Elections don’t happen in a reality created in one debate, or even one election season. People think about things– emotionally — in ways that reflect being propagandized to over many years. And that brings us to taxes– and a reason Democrats lose elections and, when they win, they often drag us in the same poor policy direction.
A couple of days ago, I wrote about Chuck “Senator Wall Street” Schumer and how he reflects the extremely narrow debate on the fiscal realities before us. It was a fine thing for Chuckie to argue that lowering tax rates for the wealthiest Americans was a dumb thing to do– even though the whole context of his speech was the phony debt and deficit “crisis”.
The Citizens of Tax Justice nails the point even better than I did:
But then Sen. Schumer stumbles. Here’s what he says about corporate (and other business) taxes:
“Some on the left have suggested corporate tax reform could be a source for new revenue, but I disagree. To preserve our international competitiveness, it is imperative that we seek to reduce the corporate tax rate from 35 percent and do it on a revenue-neutral basis.”
Oops! Despite the fact that U.S. corporate income taxes are almost the lowest in the developed world (PDF) as a share of the economy, Schumer seems to think that the amount we now collect in corporate income taxes is just about perfect. That’s simply ridiculous.
For one thing, the kind of “tax reform” that big corporations and their allies in Congress are promoting would be perverse. Their central goal is to eliminate U.S. taxes on corporations’ foreign profits. Of course, to keep their promise to break even, their version of “tax reform” would have to increase U.S. taxes on profits earned here in the United States. [emphasis added]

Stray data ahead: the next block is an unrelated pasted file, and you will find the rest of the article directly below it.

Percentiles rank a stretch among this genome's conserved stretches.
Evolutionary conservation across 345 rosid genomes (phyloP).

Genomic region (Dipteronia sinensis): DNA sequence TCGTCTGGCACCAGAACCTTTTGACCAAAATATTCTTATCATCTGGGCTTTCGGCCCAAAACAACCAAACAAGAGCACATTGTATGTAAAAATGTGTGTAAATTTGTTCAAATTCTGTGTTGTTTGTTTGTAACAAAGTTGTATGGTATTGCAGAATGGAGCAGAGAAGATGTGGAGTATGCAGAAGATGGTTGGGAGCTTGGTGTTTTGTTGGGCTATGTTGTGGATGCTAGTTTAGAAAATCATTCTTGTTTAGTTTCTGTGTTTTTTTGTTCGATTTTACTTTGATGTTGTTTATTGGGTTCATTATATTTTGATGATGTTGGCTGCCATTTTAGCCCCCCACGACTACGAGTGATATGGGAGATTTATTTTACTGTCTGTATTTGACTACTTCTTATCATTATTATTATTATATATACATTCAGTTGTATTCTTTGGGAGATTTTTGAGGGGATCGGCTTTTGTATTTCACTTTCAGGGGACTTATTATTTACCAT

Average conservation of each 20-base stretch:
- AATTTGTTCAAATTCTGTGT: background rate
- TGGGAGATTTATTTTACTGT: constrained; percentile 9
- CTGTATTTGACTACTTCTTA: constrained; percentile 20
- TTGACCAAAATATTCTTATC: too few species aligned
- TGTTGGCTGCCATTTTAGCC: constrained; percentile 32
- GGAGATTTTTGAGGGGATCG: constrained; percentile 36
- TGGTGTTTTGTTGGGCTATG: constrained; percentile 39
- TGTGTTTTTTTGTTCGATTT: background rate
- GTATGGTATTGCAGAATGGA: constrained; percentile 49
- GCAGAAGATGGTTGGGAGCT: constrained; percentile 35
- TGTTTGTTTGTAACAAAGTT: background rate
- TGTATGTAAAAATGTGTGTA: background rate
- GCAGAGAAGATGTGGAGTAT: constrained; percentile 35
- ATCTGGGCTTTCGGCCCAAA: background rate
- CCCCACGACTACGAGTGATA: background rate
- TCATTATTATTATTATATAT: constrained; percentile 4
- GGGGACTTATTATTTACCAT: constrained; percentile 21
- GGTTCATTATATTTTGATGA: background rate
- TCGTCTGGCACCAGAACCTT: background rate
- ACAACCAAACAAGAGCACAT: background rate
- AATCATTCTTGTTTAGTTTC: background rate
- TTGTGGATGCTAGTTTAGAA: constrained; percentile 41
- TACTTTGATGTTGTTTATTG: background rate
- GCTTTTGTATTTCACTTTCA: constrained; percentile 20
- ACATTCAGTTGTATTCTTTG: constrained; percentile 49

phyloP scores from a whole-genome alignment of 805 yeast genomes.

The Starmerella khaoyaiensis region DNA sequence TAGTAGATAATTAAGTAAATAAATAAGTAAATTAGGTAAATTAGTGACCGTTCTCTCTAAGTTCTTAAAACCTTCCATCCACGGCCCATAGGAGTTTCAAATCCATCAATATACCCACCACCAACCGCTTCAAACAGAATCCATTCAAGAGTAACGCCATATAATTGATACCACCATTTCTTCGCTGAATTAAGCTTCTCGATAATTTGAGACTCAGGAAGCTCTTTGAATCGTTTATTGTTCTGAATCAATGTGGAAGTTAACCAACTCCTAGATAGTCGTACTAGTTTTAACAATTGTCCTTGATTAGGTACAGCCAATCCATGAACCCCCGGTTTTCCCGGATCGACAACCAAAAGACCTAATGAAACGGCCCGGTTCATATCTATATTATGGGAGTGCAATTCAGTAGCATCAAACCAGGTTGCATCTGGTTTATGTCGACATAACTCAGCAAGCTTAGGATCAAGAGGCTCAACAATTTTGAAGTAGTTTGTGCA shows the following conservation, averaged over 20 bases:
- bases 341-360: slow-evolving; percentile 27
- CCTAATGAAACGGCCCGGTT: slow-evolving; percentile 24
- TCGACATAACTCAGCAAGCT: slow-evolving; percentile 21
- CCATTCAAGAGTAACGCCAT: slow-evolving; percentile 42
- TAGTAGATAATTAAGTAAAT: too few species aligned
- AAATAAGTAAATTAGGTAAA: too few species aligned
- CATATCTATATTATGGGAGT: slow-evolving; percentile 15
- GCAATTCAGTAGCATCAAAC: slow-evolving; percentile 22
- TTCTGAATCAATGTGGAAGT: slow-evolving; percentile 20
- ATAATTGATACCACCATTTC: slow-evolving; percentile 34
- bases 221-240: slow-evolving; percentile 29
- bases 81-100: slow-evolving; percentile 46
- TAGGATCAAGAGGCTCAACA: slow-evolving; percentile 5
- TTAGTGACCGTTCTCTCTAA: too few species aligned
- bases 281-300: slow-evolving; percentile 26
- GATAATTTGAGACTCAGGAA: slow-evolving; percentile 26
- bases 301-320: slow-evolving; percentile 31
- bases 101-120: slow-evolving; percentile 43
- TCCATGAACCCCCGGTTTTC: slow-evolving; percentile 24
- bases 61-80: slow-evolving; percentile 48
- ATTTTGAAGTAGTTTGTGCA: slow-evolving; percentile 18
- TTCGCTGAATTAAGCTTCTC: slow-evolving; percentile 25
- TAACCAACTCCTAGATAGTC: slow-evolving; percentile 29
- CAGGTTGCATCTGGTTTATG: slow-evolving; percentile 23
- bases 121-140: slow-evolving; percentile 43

Yes, it’s ridiculous. It’s political malpractice. And worse it’s really bad for the country.
There’s a second point. Due to a plethora of tax subsidies, we also have very low taxes on corporate profits earned in the United States. And a fat lot of good that’s done us economically. So we should be increasing corporate taxes on U.S. profits, too. Not on all companies, to be sure. But on average, Fortune 500 corporations now pay only about half the official 35 percent corporate tax rate on their U.S. profits. A quarter of these giant corporations now pay less than 10 percent in U.S. taxes on their U.S. profits, including many that pay nothing at all.
So, the bottom line is this: when Chuckie argues this ridiculous, foolish, immoral point that we need to reduce the corporate tax rate, all he is doing is arguing for the continued robbing of the American people. And when you get DEMOCRATS reinforcing the erroneous frame that taxes are too low on corporations, it’s easy to understand why a big chunk of voters can’t decide who to vote for, or, worse, vote for the really crazy people.